So off went blindly following the compass to the far side of the parking lot. Eager to try all the functions on our new gps, I switched back to map view and noticed we were actually getting farther away from the geocache! What the heck was wrong with this thing, the compass is saying go this way and the map was saying go the other way! Looking at the compass something didn’t seem right. It said we were going North but looking at the sun it seemed like we were headed East. Right about that time I remembered reading something about calibrating the compass.
Luckily I had brought the manual along (hey Dad isn’t a total dummy) and found the page about calibrating the compass. All I had to do was hold the gps level and spin slowly in a circle 2 times which wasn’t a big deal, but you should have seen the strange looks I was getting from people wondering why this big dummy was turning around in circles in the parking lot!
Finally the compass and the gps map were agreeing and off we trekked across the field which was covered in 6″ of new snow. So far, so good until we came to the brook that we needed to cross. It was fairly deep and hadn’t frozen over so we needed to find a shallow spot where we could cross. At this point I should probably note that we drove across the bridge that goes over this brook on our way into the park.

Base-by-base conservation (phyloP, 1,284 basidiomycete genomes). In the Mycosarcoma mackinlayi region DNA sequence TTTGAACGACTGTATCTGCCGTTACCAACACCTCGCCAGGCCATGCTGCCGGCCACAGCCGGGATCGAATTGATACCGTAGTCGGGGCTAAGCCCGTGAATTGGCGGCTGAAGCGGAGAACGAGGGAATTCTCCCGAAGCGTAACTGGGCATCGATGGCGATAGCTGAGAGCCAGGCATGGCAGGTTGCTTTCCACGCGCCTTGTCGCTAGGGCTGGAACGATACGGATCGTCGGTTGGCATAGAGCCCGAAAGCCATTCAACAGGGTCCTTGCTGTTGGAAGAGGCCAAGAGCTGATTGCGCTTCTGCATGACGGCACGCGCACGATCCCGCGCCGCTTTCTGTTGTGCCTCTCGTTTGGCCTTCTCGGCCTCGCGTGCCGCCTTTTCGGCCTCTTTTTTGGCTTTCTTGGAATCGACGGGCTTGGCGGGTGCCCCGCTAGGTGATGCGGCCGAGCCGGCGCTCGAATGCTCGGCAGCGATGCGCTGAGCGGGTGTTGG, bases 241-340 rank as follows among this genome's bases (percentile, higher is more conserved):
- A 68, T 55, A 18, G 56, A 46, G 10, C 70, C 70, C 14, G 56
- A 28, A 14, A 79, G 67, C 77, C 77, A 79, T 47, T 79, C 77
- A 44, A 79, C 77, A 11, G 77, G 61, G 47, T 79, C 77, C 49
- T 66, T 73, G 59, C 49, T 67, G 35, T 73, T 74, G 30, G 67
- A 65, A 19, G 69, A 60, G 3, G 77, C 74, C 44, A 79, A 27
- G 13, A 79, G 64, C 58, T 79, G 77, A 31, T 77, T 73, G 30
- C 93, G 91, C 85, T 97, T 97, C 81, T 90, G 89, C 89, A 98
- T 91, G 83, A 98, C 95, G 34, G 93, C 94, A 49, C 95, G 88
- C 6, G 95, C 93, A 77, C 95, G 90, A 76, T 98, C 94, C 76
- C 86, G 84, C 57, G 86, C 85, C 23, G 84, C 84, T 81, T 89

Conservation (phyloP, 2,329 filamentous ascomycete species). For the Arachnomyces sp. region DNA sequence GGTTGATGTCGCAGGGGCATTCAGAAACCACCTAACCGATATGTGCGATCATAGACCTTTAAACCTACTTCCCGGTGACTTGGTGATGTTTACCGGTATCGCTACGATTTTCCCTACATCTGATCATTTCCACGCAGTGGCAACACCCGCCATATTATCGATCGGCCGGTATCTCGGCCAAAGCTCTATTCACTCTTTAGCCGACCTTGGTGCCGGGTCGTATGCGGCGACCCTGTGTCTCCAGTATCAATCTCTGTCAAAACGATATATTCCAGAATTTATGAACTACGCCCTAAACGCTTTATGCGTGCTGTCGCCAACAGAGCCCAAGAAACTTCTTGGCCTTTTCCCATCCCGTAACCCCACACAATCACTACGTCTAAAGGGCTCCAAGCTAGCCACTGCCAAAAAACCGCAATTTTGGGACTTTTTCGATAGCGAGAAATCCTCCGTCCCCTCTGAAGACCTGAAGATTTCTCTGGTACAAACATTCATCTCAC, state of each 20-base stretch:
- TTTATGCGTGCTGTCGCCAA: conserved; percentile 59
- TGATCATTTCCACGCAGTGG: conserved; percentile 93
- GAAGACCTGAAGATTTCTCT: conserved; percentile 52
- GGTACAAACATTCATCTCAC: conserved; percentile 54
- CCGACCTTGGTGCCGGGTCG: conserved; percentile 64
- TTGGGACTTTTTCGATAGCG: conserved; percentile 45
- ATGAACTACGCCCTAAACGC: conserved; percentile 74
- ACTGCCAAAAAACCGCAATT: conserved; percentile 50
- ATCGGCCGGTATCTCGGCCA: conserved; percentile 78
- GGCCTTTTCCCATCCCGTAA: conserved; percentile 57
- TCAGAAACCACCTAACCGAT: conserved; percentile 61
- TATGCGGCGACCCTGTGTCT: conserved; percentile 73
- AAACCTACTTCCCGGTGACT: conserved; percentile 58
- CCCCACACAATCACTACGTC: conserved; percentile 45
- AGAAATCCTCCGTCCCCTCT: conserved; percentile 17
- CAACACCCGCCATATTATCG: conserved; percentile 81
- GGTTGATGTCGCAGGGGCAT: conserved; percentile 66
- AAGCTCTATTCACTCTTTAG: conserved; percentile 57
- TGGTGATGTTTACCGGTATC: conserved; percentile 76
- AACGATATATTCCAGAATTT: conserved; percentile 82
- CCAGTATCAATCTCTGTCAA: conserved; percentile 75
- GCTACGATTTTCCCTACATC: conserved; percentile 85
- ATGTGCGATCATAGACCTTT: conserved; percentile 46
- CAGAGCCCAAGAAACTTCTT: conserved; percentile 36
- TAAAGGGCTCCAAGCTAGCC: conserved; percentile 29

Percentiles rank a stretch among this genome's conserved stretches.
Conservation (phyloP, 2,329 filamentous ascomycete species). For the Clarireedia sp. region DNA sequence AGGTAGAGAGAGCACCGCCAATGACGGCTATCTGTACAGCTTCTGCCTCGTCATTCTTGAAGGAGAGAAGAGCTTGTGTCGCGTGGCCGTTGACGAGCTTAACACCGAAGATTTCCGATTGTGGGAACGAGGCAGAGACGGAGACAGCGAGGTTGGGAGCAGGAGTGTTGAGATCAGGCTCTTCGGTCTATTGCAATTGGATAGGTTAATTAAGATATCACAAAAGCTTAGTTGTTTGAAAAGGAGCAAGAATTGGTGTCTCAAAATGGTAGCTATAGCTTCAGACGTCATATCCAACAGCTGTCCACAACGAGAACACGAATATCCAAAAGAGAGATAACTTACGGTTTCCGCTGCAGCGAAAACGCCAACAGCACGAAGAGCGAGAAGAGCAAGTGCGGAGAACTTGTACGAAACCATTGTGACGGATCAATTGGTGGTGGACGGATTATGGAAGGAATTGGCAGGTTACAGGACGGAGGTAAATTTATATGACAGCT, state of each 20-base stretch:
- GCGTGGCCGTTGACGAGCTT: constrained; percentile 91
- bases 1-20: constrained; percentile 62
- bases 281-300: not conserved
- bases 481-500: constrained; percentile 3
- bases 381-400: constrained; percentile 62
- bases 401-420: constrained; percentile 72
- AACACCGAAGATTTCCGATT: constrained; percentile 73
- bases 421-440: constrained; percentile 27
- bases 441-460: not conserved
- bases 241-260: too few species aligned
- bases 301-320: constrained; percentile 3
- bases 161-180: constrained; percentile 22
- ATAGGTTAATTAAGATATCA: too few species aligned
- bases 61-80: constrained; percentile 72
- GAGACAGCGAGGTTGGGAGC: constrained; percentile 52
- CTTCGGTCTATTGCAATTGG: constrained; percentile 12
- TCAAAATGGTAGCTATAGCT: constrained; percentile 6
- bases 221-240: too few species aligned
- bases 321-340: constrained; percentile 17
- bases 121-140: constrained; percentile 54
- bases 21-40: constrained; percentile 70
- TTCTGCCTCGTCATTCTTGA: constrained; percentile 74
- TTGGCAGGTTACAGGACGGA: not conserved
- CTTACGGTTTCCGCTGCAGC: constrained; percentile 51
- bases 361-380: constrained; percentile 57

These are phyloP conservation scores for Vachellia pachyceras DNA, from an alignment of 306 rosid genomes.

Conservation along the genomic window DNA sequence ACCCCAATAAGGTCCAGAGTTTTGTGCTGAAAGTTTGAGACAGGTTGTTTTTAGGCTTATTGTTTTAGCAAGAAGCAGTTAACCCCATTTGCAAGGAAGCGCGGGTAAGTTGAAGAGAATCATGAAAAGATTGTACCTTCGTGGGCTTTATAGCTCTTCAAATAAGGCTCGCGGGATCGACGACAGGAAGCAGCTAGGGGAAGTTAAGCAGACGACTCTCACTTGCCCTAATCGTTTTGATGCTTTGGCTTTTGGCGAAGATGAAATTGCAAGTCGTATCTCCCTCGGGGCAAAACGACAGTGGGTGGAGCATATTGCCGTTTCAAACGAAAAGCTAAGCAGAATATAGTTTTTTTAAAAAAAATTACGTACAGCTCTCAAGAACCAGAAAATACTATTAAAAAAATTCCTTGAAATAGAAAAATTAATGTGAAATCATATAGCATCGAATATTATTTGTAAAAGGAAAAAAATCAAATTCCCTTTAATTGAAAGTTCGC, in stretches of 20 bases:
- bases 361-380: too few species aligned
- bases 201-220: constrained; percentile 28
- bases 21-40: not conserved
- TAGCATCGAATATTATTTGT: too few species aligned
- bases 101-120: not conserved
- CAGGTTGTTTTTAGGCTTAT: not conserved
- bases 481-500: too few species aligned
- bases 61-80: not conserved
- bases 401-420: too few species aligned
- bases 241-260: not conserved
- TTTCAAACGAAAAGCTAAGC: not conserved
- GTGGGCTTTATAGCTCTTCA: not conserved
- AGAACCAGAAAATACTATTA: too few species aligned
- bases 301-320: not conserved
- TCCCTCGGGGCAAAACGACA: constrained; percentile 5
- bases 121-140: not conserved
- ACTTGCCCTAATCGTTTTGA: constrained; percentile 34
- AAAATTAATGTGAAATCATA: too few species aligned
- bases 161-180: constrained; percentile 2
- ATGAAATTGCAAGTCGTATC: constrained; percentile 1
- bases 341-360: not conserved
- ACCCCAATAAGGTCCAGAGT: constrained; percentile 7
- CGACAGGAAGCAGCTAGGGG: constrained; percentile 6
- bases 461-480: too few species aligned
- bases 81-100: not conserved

We continued on with our geocaching quest and soon came upon a nice little parking area. The same one we had passed on the way into the park…lol and finally ended up in the woods, the compass and gps still agreeing we were headed the right way. A little more walking and we were at ground zero. (finally) I told the boys to start looking for hiding areas and things that might give us a clue to the location of our awaiting treasure.
There we were in was heavily wooded and with the trees still covered in fresh snow we were getting some gps bounce. So I tried walking back and forth from different directions to get a good average reading. Of course by now my youngest son was getting tired and cold and wanted to give up.
So in a last ditch effort to find the cache I pulled out the cache description and we decrypted the hint. It said the cache was located at the base of a fallen tree. So we went to the nearest one and started brushing the snow away. My oldest son found a small hole and reached inside and had his hand on our bounty! Just one problem, it was frozen in place. Luckily I had brought a knife along so we were able to free the geocache from it’s location.
We signed the log, exchanged some swag and re-hid the cache. Of course if anyone else was looking for it that weekend that would have an easier time finding than we did, thanks to our tracks leading right to it.
We headed back to the parking lot, which was 1/2 mile away from the nice parking lot where we should have parked and headed home to log our first find.
I’m happy to report that we haven’t had any similar problems with the compass, because now Dad always makes sure it’s calibrated before we head out